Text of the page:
Plane & Pilot
Tuesday, September 20, 2011

The Thrill Of Solo

Do you remember your first solo flight?

When Peg first expressed her interest after that initial flight, I explained what an AOPA pinch-hitter course would teach her. She made it clear that wouldn't be enough. She wanted to earn her private pilot's license. I had struck gold.

As with so many successful professionals, Peggy's primary restriction is time, and learning to fly has been a long-term process. She soloed on May 28 at Long Beach, and her reflections shine a slightly different light on the process of taking that important step toward the private license.

"My instructor, Alan Wilson of Aero Aviation, is an easygoing guy with the patience of Job," Peggy comments, "and he certainly had his work cut out for him with me. Unlike Bill, flying wasn't a lifelong dream of mine, since I'd only been recently introduced to it.

"As much as I wanted to do more than just warm the right seat, I had my doubts," says the student pilot. "I was sure I could never learn to land until I did; then, I was positive I'd never pass the written test until I did; and finally, I knew I'd never be able to solo.

"No matter what dumb thing I did, Alan is a great mentor. He kept reminding me that flying was supposed to be fun, and gradually, it started to be. He never became frustrated, stayed cool when I had trouble with power-on stalls and generally maintained an even keel. I always felt a little out of my depth in the 152 and, of course, in Bill's Mooney, but Alan did a great job of putting me at ease in the little Cessna.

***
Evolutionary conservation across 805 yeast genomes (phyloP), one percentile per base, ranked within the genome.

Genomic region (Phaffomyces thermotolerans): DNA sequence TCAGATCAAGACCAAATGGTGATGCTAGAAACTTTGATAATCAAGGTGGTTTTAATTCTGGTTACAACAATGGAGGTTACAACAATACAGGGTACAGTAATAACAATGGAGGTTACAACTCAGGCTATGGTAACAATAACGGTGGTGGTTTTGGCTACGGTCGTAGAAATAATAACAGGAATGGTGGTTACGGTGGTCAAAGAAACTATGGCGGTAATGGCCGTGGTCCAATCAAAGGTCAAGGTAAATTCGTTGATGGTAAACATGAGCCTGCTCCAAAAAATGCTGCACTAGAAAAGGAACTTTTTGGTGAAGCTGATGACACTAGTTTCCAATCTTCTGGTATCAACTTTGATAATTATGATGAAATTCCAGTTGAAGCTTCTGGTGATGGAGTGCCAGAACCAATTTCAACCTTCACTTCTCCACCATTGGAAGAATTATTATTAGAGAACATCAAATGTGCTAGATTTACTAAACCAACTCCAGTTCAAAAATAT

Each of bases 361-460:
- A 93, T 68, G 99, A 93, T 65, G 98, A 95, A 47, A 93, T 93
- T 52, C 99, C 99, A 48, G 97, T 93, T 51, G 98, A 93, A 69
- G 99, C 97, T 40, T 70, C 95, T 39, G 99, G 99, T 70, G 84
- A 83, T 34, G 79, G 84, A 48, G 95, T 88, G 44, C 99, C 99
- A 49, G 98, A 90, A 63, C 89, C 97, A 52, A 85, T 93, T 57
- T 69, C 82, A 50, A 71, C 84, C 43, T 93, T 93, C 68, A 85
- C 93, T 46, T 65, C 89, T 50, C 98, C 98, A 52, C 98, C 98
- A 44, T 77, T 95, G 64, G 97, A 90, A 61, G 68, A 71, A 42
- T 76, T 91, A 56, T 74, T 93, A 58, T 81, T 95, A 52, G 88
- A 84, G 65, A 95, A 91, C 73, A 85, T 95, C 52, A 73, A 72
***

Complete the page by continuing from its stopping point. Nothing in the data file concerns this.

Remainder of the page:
"Despite my reservations, there came a day after I'd made several reasonable landings, when he asked, 'How about I get out?' I almost replied, 'How about I get out?'" Peggy laughs, "but I knew it was probably time for him to take me off the leash (sic).

"I'm not sure what I expected from the 152 on my first solo takeoff, but it turned out to be business as usual. When I roused all the hamsters for departure, the Cessna accelerated a little quicker and jumped off the ground a bit cleaner without Alan's weight, but the difference wasn't that dramatic.

"Like any baby bird," says Peggy, "I did become a little hyper about an engine failure as I flew the downwind, especially when they extended me for other traffic, but I was flying next to perhaps the world's largest general aviation airport, with 10 runways extending in all directions. Certainly, I should have been able to hit one of them.

"Of course, the little airplane worked perfectly, and I was amazed at how relaxed I was, even into the flare," Peg comments. "My three landings went by in what seemed five minutes, and I was proud of all three. The feeling of accomplishment and exultation was overwhelming."

Peggy says she received plenty of support from clients at her hospital. "Many of my clients are retired or current airline pilots, doctors or businessmen with Bonanzas, Cirruses or Aerostars, and their enthusiasm has been consistently contagious. Everyone is very supportive and encouraging. I gained immediate club-member status when I mentioned I'd soloed.

"I'm far from a kid, but I can imagine how difficult it is for young people to afford flight training. Before I stepped down to the 152, I was renting a new-generation Skyhawk with air-conditioning and the G1000 glass panel at $160/hour. Add the instructor, and I was paying $235/hour.

"The current airplane/instructor costs about half that," Peggy emphasizes, "still not inexpensive, but believe me, the first time you climb into the sky with that right seat empty, you'll be guaranteed it's all worth it."


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